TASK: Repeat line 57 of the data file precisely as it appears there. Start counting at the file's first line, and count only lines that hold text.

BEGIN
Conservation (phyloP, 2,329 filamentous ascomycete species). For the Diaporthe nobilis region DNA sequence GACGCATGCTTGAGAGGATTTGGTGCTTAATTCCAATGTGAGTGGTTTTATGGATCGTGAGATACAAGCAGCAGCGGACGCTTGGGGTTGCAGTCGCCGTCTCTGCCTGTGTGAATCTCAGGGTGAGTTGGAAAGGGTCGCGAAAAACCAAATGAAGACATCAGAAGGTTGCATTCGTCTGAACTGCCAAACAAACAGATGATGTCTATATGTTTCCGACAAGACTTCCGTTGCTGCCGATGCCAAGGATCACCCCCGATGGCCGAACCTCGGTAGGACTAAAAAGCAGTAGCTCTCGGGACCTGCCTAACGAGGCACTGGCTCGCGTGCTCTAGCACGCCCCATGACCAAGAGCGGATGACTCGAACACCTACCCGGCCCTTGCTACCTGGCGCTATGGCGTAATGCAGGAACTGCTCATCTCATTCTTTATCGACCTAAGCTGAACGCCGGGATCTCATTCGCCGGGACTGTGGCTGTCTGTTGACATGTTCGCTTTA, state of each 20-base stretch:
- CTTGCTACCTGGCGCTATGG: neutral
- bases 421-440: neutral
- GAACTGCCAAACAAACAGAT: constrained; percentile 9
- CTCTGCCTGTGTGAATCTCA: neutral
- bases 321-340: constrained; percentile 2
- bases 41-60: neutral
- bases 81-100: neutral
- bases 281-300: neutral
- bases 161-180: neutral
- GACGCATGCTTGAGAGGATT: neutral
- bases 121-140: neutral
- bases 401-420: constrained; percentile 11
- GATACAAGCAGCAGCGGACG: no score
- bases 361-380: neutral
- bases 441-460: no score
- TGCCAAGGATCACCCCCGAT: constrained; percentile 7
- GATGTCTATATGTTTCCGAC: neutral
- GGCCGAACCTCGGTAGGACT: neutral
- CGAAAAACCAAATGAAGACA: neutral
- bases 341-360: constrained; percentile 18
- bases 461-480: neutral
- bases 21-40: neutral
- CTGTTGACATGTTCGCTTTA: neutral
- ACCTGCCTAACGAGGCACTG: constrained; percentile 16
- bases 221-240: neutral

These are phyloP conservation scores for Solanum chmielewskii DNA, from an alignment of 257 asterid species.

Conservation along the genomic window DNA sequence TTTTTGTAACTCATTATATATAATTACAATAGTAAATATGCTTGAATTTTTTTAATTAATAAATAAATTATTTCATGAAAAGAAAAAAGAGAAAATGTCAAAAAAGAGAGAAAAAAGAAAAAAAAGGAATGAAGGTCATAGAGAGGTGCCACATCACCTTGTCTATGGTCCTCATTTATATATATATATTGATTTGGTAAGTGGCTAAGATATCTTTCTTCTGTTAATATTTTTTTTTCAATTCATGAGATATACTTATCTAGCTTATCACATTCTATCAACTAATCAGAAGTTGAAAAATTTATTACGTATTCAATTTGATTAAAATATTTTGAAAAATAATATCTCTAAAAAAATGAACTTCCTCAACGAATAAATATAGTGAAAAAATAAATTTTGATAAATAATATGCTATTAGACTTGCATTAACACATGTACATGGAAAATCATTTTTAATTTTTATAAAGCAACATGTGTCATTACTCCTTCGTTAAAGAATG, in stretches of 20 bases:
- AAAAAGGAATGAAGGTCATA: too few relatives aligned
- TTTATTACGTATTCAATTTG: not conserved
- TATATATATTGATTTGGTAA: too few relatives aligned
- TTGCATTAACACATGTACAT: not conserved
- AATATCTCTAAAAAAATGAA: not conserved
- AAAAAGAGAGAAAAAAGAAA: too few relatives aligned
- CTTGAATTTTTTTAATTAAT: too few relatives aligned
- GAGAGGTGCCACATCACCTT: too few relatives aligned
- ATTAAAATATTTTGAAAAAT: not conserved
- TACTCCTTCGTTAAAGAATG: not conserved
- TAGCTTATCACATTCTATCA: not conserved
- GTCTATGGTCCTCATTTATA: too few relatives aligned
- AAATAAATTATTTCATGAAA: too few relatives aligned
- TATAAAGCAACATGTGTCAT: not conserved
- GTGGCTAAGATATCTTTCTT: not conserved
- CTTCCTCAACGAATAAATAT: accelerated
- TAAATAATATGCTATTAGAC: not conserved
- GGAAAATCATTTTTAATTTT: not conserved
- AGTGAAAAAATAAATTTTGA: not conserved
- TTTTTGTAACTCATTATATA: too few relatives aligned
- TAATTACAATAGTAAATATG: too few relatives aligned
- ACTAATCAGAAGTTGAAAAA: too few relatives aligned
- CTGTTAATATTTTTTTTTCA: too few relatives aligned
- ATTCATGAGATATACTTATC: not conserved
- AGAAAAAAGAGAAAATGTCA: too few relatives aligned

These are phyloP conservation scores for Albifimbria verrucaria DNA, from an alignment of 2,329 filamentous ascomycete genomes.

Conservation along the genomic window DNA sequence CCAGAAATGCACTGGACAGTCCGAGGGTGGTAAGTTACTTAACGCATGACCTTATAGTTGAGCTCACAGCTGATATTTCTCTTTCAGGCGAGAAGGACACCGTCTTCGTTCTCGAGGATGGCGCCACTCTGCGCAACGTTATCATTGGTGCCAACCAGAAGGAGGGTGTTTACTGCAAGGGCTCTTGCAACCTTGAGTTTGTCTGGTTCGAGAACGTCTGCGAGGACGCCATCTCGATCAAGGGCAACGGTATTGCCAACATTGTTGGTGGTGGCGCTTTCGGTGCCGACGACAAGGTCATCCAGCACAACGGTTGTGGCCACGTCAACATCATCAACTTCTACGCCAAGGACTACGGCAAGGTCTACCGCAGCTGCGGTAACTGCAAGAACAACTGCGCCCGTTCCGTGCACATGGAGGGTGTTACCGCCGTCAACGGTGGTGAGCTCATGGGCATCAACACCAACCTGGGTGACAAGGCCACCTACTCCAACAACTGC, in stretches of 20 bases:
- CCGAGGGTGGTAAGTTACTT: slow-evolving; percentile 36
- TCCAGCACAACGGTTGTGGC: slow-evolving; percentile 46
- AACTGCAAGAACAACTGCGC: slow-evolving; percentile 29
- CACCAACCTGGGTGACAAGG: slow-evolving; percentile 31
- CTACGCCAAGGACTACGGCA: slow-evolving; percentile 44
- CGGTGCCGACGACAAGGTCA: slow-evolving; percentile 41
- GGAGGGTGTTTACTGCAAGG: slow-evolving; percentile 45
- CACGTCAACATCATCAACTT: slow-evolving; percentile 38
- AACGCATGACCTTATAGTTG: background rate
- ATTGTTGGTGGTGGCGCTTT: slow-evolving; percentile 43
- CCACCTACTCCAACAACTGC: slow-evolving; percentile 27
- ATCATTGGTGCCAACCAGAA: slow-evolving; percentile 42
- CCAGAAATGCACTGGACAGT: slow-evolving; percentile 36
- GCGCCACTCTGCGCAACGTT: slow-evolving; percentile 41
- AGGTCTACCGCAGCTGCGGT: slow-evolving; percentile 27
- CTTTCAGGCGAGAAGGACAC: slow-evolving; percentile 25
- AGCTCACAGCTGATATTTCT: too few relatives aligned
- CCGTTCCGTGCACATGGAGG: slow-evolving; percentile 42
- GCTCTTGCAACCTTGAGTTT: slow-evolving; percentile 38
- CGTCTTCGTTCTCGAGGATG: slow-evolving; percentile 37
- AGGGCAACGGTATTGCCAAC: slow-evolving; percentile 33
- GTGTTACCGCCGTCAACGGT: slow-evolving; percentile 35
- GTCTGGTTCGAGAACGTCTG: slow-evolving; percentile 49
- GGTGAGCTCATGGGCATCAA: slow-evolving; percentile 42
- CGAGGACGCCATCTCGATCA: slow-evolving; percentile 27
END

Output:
- TCCAGCACAACGGTTGTGGC: slow-evolving; percentile 46